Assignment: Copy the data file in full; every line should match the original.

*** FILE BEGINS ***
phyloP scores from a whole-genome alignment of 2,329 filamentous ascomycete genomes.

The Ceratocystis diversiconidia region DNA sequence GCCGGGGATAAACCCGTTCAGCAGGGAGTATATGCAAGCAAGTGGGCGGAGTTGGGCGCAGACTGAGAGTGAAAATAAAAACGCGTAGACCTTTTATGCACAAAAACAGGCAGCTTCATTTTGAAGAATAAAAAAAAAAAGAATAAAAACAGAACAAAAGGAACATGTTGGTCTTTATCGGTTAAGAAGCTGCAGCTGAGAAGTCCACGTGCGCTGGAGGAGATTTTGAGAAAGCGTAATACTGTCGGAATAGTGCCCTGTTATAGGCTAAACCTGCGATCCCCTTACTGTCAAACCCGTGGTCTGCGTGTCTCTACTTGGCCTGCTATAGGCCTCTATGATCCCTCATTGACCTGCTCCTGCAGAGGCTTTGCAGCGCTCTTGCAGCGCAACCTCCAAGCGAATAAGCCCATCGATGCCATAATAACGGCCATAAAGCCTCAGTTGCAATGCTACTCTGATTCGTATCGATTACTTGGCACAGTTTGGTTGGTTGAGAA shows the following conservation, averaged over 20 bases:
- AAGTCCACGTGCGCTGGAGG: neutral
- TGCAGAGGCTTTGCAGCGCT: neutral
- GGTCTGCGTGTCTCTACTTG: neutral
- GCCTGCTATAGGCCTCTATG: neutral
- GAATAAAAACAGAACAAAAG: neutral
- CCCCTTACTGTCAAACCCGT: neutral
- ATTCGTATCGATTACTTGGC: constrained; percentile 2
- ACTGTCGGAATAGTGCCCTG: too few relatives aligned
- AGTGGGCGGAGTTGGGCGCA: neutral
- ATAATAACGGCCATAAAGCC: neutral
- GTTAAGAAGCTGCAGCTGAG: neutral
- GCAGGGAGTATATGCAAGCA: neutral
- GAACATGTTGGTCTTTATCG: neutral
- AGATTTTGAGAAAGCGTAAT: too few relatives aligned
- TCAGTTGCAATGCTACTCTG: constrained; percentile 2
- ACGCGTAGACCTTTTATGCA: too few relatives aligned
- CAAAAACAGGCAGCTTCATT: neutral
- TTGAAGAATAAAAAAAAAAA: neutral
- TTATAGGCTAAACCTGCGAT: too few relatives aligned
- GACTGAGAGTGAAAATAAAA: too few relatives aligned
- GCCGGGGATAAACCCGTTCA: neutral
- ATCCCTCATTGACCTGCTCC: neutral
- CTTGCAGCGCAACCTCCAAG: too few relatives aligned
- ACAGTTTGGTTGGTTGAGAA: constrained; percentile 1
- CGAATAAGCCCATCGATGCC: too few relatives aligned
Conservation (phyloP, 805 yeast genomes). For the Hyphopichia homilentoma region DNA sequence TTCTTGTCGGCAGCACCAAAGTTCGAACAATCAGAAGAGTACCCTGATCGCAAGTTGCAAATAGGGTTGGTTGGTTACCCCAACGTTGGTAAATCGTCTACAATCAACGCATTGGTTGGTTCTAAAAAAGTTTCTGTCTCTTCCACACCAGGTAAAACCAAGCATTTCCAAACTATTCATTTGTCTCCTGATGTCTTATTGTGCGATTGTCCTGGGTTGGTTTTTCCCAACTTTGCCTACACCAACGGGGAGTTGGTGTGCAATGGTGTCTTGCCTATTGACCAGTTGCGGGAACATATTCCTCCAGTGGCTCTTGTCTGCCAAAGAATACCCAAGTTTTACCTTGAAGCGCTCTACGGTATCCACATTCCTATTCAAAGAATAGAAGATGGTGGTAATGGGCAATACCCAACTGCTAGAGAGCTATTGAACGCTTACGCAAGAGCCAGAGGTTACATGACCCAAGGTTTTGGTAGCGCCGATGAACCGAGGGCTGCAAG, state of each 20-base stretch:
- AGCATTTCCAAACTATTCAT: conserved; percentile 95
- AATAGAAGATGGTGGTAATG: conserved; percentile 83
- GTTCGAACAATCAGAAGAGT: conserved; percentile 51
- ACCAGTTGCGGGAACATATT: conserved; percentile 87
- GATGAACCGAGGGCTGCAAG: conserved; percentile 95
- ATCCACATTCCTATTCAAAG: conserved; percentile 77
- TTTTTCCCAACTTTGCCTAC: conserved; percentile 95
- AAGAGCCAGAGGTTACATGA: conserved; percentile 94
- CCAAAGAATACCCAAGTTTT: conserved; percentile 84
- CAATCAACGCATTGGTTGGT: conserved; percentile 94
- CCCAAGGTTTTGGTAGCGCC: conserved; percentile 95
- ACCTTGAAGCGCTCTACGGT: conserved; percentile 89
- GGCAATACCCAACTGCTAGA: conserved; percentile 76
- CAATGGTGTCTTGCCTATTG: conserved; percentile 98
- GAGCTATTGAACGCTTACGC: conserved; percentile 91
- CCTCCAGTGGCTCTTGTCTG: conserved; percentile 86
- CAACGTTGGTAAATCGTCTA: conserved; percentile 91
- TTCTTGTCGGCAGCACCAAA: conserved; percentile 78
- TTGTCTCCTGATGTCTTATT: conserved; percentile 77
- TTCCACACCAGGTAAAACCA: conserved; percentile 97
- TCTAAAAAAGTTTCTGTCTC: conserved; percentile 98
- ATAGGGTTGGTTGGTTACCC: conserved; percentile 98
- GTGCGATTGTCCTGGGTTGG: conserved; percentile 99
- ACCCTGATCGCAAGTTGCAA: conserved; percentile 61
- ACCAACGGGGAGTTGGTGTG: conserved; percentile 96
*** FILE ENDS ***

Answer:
phyloP scores from a whole-genome alignment of 2,329 filamentous ascomycete genomes.

The Ceratocystis diversiconidia region DNA sequence GCCGGGGATAAACCCGTTCAGCAGGGAGTATATGCAAGCAAGTGGGCGGAGTTGGGCGCAGACTGAGAGTGAAAATAAAAACGCGTAGACCTTTTATGCACAAAAACAGGCAGCTTCATTTTGAAGAATAAAAAAAAAAAGAATAAAAACAGAACAAAAGGAACATGTTGGTCTTTATCGGTTAAGAAGCTGCAGCTGAGAAGTCCACGTGCGCTGGAGGAGATTTTGAGAAAGCGTAATACTGTCGGAATAGTGCCCTGTTATAGGCTAAACCTGCGATCCCCTTACTGTCAAACCCGTGGTCTGCGTGTCTCTACTTGGCCTGCTATAGGCCTCTATGATCCCTCATTGACCTGCTCCTGCAGAGGCTTTGCAGCGCTCTTGCAGCGCAACCTCCAAGCGAATAAGCCCATCGATGCCATAATAACGGCCATAAAGCCTCAGTTGCAATGCTACTCTGATTCGTATCGATTACTTGGCACAGTTTGGTTGGTTGAGAA shows the following conservation, averaged over 20 bases:
- AAGTCCACGTGCGCTGGAGG: neutral
- TGCAGAGGCTTTGCAGCGCT: neutral
- GGTCTGCGTGTCTCTACTTG: neutral
- GCCTGCTATAGGCCTCTATG: neutral
- GAATAAAAACAGAACAAAAG: neutral
- CCCCTTACTGTCAAACCCGT: neutral
- ATTCGTATCGATTACTTGGC: constrained; percentile 2
- ACTGTCGGAATAGTGCCCTG: too few relatives aligned
- AGTGGGCGGAGTTGGGCGCA: neutral
- ATAATAACGGCCATAAAGCC: neutral
- GTTAAGAAGCTGCAGCTGAG: neutral
- GCAGGGAGTATATGCAAGCA: neutral
- GAACATGTTGGTCTTTATCG: neutral
- AGATTTTGAGAAAGCGTAAT: too few relatives aligned
- TCAGTTGCAATGCTACTCTG: constrained; percentile 2
- ACGCGTAGACCTTTTATGCA: too few relatives aligned
- CAAAAACAGGCAGCTTCATT: neutral
- TTGAAGAATAAAAAAAAAAA: neutral
- TTATAGGCTAAACCTGCGAT: too few relatives aligned
- GACTGAGAGTGAAAATAAAA: too few relatives aligned
- GCCGGGGATAAACCCGTTCA: neutral
- ATCCCTCATTGACCTGCTCC: neutral
- CTTGCAGCGCAACCTCCAAG: too few relatives aligned
- ACAGTTTGGTTGGTTGAGAA: constrained; percentile 1
- CGAATAAGCCCATCGATGCC: too few relatives aligned
Conservation (phyloP, 805 yeast genomes). For the Hyphopichia homilentoma region DNA sequence TTCTTGTCGGCAGCACCAAAGTTCGAACAATCAGAAGAGTACCCTGATCGCAAGTTGCAAATAGGGTTGGTTGGTTACCCCAACGTTGGTAAATCGTCTACAATCAACGCATTGGTTGGTTCTAAAAAAGTTTCTGTCTCTTCCACACCAGGTAAAACCAAGCATTTCCAAACTATTCATTTGTCTCCTGATGTCTTATTGTGCGATTGTCCTGGGTTGGTTTTTCCCAACTTTGCCTACACCAACGGGGAGTTGGTGTGCAATGGTGTCTTGCCTATTGACCAGTTGCGGGAACATATTCCTCCAGTGGCTCTTGTCTGCCAAAGAATACCCAAGTTTTACCTTGAAGCGCTCTACGGTATCCACATTCCTATTCAAAGAATAGAAGATGGTGGTAATGGGCAATACCCAACTGCTAGAGAGCTATTGAACGCTTACGCAAGAGCCAGAGGTTACATGACCCAAGGTTTTGGTAGCGCCGATGAACCGAGGGCTGCAAG, state of each 20-base stretch:
- AGCATTTCCAAACTATTCAT: conserved; percentile 95
- AATAGAAGATGGTGGTAATG: conserved; percentile 83
- GTTCGAACAATCAGAAGAGT: conserved; percentile 51
- ACCAGTTGCGGGAACATATT: conserved; percentile 87
- GATGAACCGAGGGCTGCAAG: conserved; percentile 95
- ATCCACATTCCTATTCAAAG: conserved; percentile 77
- TTTTTCCCAACTTTGCCTAC: conserved; percentile 95
- AAGAGCCAGAGGTTACATGA: conserved; percentile 94
- CCAAAGAATACCCAAGTTTT: conserved; percentile 84
- CAATCAACGCATTGGTTGGT: conserved; percentile 94
- CCCAAGGTTTTGGTAGCGCC: conserved; percentile 95
- ACCTTGAAGCGCTCTACGGT: conserved; percentile 89
- GGCAATACCCAACTGCTAGA: conserved; percentile 76
- CAATGGTGTCTTGCCTATTG: conserved; percentile 98
- GAGCTATTGAACGCTTACGC: conserved; percentile 91
- CCTCCAGTGGCTCTTGTCTG: conserved; percentile 86
- CAACGTTGGTAAATCGTCTA: conserved; percentile 91
- TTCTTGTCGGCAGCACCAAA: conserved; percentile 78
- TTGTCTCCTGATGTCTTATT: conserved; percentile 77
- TTCCACACCAGGTAAAACCA: conserved; percentile 97
- TCTAAAAAAGTTTCTGTCTC: conserved; percentile 98
- ATAGGGTTGGTTGGTTACCC: conserved; percentile 98
- GTGCGATTGTCCTGGGTTGG: conserved; percentile 99
- ACCCTGATCGCAAGTTGCAA: conserved; percentile 61
- ACCAACGGGGAGTTGGTGTG: conserved; percentile 96